Holker Estate stands within the stunning landscape of South Lakeland and encompasses a large area of the Cartmel Peninsula. While Holker’s Norse origins may be lost in the mists of time, the earliest records of a house on the present site date back to the early 16th century. The estate formed part of the holdings of Cartmel Priory until the dissolution of the monasteries in 1536 after which, it was purchased by the Preston family who were already substantial local landowners. George Preston established his family at Holker in about 1610 and the current building dates to the early 18th century with various extensions and alterations.
Lord George Augustus Cavendish inherited Holker in 1756 and engaged the architect John Carr of York. Carr made additions in an elegant modern gothic style to the east and north wings between 1783-1793 and also made extensive alterations to the grounds by replacing the Dutch gardens with a contrived natural landscape. Further alterations were carried out in 1818 by Lord George Augustus Henry Cavendish who faced the front of the house with Roman cement. Between 1838-1842 Lord Burlington (7th Duke of Devonshire) employed the Kendal architect G Webster who altered and refaced the entire house. Giving the building a gothic appearance, Webster added tall ornamental chimneys, gables, square-headed, mullioned and transomed windows and added a new kitchen garden, arboretum, conservatory and fountain.
Disaster struck in March 1871 when the entire west wing was destroyed by fire. The destruction was devastating with many of the contents and principal rooms lost forever. The 7th Duke began plans to rebuild the west wing on an even grander scale and employed the architects Paley and Austin of Lancaster. Covering the same site as the previous wing, the building was constructed of red sandstone in the Elizabethan style with the addition of a projecting bow window, a high roof with dormer windows, square parapeted tower and a copper cupola. Despite emulating Elizabethan architecture, it remains unmistakably Victorian and a wonderful reflection of its age.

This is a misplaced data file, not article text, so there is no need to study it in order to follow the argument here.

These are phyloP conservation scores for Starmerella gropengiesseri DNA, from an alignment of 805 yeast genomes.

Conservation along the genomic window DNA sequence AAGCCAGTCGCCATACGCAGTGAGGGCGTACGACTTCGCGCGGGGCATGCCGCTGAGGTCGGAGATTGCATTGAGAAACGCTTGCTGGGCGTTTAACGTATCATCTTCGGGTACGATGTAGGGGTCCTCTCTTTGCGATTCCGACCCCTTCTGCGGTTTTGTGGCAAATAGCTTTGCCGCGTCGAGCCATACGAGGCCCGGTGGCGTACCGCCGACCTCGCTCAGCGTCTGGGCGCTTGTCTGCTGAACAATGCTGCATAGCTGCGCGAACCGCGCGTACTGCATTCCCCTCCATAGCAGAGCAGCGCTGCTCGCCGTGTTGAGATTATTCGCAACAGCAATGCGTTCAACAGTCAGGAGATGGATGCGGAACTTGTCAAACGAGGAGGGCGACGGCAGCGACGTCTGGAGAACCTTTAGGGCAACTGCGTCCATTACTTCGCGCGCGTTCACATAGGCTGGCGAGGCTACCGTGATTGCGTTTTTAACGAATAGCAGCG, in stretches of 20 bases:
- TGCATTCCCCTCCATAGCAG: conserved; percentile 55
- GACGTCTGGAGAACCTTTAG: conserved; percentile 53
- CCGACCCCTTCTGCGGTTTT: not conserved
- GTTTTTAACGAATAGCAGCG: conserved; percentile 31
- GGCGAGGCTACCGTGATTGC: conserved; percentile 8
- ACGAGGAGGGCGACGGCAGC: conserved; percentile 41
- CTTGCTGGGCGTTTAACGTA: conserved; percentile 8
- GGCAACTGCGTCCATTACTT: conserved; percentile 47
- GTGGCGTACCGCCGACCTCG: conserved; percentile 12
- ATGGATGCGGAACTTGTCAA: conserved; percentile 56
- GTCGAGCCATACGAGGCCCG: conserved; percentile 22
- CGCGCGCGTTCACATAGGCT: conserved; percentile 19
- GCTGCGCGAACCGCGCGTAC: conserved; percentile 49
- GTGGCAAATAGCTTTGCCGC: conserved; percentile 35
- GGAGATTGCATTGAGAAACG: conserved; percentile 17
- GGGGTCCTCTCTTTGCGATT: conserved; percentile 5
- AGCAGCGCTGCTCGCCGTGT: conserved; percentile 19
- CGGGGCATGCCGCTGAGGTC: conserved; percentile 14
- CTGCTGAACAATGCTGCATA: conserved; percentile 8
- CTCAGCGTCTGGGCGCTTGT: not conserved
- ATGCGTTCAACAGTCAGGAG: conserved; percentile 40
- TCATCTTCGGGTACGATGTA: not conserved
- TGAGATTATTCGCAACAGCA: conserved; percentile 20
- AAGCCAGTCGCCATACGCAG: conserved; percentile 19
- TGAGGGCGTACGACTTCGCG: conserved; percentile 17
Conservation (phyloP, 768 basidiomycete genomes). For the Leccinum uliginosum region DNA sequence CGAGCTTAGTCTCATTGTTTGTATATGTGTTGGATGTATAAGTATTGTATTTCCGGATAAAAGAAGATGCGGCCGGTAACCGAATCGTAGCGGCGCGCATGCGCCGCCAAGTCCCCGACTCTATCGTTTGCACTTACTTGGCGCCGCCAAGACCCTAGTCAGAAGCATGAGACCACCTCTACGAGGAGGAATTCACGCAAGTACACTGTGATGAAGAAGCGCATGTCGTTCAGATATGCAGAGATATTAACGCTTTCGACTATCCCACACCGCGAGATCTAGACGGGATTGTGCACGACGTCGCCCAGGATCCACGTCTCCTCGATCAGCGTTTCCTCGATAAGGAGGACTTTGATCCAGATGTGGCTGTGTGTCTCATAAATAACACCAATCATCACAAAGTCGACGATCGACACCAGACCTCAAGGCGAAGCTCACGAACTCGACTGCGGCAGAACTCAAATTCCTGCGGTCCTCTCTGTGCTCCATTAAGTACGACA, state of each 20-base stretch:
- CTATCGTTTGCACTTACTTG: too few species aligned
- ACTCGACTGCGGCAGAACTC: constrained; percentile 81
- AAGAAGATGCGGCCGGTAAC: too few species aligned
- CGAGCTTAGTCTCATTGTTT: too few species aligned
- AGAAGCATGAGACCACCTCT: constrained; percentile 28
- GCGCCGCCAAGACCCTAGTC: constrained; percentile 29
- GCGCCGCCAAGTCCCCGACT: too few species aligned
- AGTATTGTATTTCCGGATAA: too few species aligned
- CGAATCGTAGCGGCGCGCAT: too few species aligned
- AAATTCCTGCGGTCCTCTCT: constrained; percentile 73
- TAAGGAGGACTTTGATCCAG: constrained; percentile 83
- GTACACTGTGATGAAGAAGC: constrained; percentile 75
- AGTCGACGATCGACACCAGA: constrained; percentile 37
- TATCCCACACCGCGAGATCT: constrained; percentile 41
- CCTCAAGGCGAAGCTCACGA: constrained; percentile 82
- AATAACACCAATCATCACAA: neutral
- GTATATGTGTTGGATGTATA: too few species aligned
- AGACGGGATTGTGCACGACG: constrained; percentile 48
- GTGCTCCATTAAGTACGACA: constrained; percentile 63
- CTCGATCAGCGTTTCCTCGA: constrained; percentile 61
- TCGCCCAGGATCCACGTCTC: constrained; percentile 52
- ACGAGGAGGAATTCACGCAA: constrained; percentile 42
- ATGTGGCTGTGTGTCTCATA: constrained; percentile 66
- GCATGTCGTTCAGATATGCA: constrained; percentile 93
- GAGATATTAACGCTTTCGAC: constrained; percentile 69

The principle building is constructed of roughcast stone with ashlar dressings and features a first floor sill band and modillioned cornice. The courtyard reveals varied fenestration with a projecting Doric entrance porch. The building also features a two stage octagonal tower with ogival cupola and an octagonal open cupola on square base. Holker Hall is Grade II* Listed.
The Grade II Listed stable courtyard (above & below) dates to 1864 and is constructed of stone rubble with ashlar dressings. The two storey buildings feature decorative bargeboards and a central open timber bell turret with a pyramidal roof and four face clock. The wings feature segmental-headed coach house doors and the buildings are now home to Holker Food Hall, offices and a cafe.